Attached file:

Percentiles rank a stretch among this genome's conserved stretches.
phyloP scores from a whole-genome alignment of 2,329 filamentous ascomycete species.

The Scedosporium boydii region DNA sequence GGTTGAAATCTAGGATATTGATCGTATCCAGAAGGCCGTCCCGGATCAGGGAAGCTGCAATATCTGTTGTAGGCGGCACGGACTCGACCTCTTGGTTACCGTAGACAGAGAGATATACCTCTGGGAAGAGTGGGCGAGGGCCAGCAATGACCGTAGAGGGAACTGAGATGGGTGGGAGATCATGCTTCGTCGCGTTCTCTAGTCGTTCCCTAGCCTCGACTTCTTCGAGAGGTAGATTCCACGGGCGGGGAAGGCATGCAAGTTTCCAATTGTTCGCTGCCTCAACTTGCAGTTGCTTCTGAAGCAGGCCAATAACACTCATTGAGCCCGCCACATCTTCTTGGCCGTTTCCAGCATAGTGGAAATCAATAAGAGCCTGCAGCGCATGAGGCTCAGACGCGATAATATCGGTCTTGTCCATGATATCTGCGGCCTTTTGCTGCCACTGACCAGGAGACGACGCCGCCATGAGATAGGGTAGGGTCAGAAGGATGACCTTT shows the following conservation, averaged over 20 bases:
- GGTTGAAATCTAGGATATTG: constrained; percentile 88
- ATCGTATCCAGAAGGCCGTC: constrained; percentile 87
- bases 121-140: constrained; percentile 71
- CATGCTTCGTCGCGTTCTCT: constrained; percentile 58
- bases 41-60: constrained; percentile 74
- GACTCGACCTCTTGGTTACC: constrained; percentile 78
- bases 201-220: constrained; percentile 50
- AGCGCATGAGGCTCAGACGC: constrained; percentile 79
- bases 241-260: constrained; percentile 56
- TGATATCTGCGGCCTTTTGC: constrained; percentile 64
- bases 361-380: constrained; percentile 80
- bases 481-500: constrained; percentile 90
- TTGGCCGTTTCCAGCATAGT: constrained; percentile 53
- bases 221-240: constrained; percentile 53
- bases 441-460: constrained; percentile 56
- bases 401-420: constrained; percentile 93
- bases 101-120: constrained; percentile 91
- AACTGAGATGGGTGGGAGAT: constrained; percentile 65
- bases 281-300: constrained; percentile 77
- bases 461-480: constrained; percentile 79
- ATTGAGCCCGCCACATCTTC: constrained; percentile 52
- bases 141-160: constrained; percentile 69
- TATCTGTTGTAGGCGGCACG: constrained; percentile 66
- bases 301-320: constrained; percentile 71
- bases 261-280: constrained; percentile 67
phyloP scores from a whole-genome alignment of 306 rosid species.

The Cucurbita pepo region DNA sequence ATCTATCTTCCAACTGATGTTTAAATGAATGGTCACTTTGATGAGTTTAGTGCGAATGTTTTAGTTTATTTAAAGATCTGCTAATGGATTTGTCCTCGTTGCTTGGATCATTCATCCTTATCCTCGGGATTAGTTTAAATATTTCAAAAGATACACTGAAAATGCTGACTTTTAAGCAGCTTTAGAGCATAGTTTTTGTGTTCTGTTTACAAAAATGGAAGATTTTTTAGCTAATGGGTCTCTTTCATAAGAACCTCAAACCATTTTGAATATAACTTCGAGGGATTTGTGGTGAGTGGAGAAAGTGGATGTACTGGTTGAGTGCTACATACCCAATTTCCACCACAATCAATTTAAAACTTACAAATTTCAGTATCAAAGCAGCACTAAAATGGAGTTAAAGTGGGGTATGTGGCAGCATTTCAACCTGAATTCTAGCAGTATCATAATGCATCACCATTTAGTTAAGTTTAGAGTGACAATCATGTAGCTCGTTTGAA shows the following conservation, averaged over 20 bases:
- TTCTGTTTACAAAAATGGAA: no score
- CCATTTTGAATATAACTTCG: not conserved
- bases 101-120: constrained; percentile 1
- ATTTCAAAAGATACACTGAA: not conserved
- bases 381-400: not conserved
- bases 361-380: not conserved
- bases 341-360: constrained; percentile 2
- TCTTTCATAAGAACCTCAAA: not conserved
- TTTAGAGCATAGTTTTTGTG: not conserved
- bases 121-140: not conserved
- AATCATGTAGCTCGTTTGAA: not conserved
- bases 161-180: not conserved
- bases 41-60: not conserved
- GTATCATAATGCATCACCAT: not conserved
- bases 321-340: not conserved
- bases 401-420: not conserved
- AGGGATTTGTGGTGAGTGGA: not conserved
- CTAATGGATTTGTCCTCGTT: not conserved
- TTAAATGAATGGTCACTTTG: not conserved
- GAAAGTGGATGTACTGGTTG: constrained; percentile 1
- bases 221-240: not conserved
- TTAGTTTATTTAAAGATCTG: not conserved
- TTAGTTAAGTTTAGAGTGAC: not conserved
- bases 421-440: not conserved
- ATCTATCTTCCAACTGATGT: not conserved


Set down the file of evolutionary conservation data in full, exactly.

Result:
Percentiles rank a stretch among this genome's conserved stretches.
phyloP scores from a whole-genome alignment of 2,329 filamentous ascomycete species.

The Scedosporium boydii region DNA sequence GGTTGAAATCTAGGATATTGATCGTATCCAGAAGGCCGTCCCGGATCAGGGAAGCTGCAATATCTGTTGTAGGCGGCACGGACTCGACCTCTTGGTTACCGTAGACAGAGAGATATACCTCTGGGAAGAGTGGGCGAGGGCCAGCAATGACCGTAGAGGGAACTGAGATGGGTGGGAGATCATGCTTCGTCGCGTTCTCTAGTCGTTCCCTAGCCTCGACTTCTTCGAGAGGTAGATTCCACGGGCGGGGAAGGCATGCAAGTTTCCAATTGTTCGCTGCCTCAACTTGCAGTTGCTTCTGAAGCAGGCCAATAACACTCATTGAGCCCGCCACATCTTCTTGGCCGTTTCCAGCATAGTGGAAATCAATAAGAGCCTGCAGCGCATGAGGCTCAGACGCGATAATATCGGTCTTGTCCATGATATCTGCGGCCTTTTGCTGCCACTGACCAGGAGACGACGCCGCCATGAGATAGGGTAGGGTCAGAAGGATGACCTTT shows the following conservation, averaged over 20 bases:
- GGTTGAAATCTAGGATATTG: constrained; percentile 88
- ATCGTATCCAGAAGGCCGTC: constrained; percentile 87
- bases 121-140: constrained; percentile 71
- CATGCTTCGTCGCGTTCTCT: constrained; percentile 58
- bases 41-60: constrained; percentile 74
- GACTCGACCTCTTGGTTACC: constrained; percentile 78
- bases 201-220: constrained; percentile 50
- AGCGCATGAGGCTCAGACGC: constrained; percentile 79
- bases 241-260: constrained; percentile 56
- TGATATCTGCGGCCTTTTGC: constrained; percentile 64
- bases 361-380: constrained; percentile 80
- bases 481-500: constrained; percentile 90
- TTGGCCGTTTCCAGCATAGT: constrained; percentile 53
- bases 221-240: constrained; percentile 53
- bases 441-460: constrained; percentile 56
- bases 401-420: constrained; percentile 93
- bases 101-120: constrained; percentile 91
- AACTGAGATGGGTGGGAGAT: constrained; percentile 65
- bases 281-300: constrained; percentile 77
- bases 461-480: constrained; percentile 79
- ATTGAGCCCGCCACATCTTC: constrained; percentile 52
- bases 141-160: constrained; percentile 69
- TATCTGTTGTAGGCGGCACG: constrained; percentile 66
- bases 301-320: constrained; percentile 71
- bases 261-280: constrained; percentile 67
phyloP scores from a whole-genome alignment of 306 rosid species.

The Cucurbita pepo region DNA sequence ATCTATCTTCCAACTGATGTTTAAATGAATGGTCACTTTGATGAGTTTAGTGCGAATGTTTTAGTTTATTTAAAGATCTGCTAATGGATTTGTCCTCGTTGCTTGGATCATTCATCCTTATCCTCGGGATTAGTTTAAATATTTCAAAAGATACACTGAAAATGCTGACTTTTAAGCAGCTTTAGAGCATAGTTTTTGTGTTCTGTTTACAAAAATGGAAGATTTTTTAGCTAATGGGTCTCTTTCATAAGAACCTCAAACCATTTTGAATATAACTTCGAGGGATTTGTGGTGAGTGGAGAAAGTGGATGTACTGGTTGAGTGCTACATACCCAATTTCCACCACAATCAATTTAAAACTTACAAATTTCAGTATCAAAGCAGCACTAAAATGGAGTTAAAGTGGGGTATGTGGCAGCATTTCAACCTGAATTCTAGCAGTATCATAATGCATCACCATTTAGTTAAGTTTAGAGTGACAATCATGTAGCTCGTTTGAA shows the following conservation, averaged over 20 bases:
- TTCTGTTTACAAAAATGGAA: no score
- CCATTTTGAATATAACTTCG: not conserved
- bases 101-120: constrained; percentile 1
- ATTTCAAAAGATACACTGAA: not conserved
- bases 381-400: not conserved
- bases 361-380: not conserved
- bases 341-360: constrained; percentile 2
- TCTTTCATAAGAACCTCAAA: not conserved
- TTTAGAGCATAGTTTTTGTG: not conserved
- bases 121-140: not conserved
- AATCATGTAGCTCGTTTGAA: not conserved
- bases 161-180: not conserved
- bases 41-60: not conserved
- GTATCATAATGCATCACCAT: not conserved
- bases 321-340: not conserved
- bases 401-420: not conserved
- AGGGATTTGTGGTGAGTGGA: not conserved
- CTAATGGATTTGTCCTCGTT: not conserved
- TTAAATGAATGGTCACTTTG: not conserved
- GAAAGTGGATGTACTGGTTG: constrained; percentile 1
- bases 221-240: not conserved
- TTAGTTTATTTAAAGATCTG: not conserved
- TTAGTTAAGTTTAGAGTGAC: not conserved
- bases 421-440: not conserved
- ATCTATCTTCCAACTGATGT: not conserved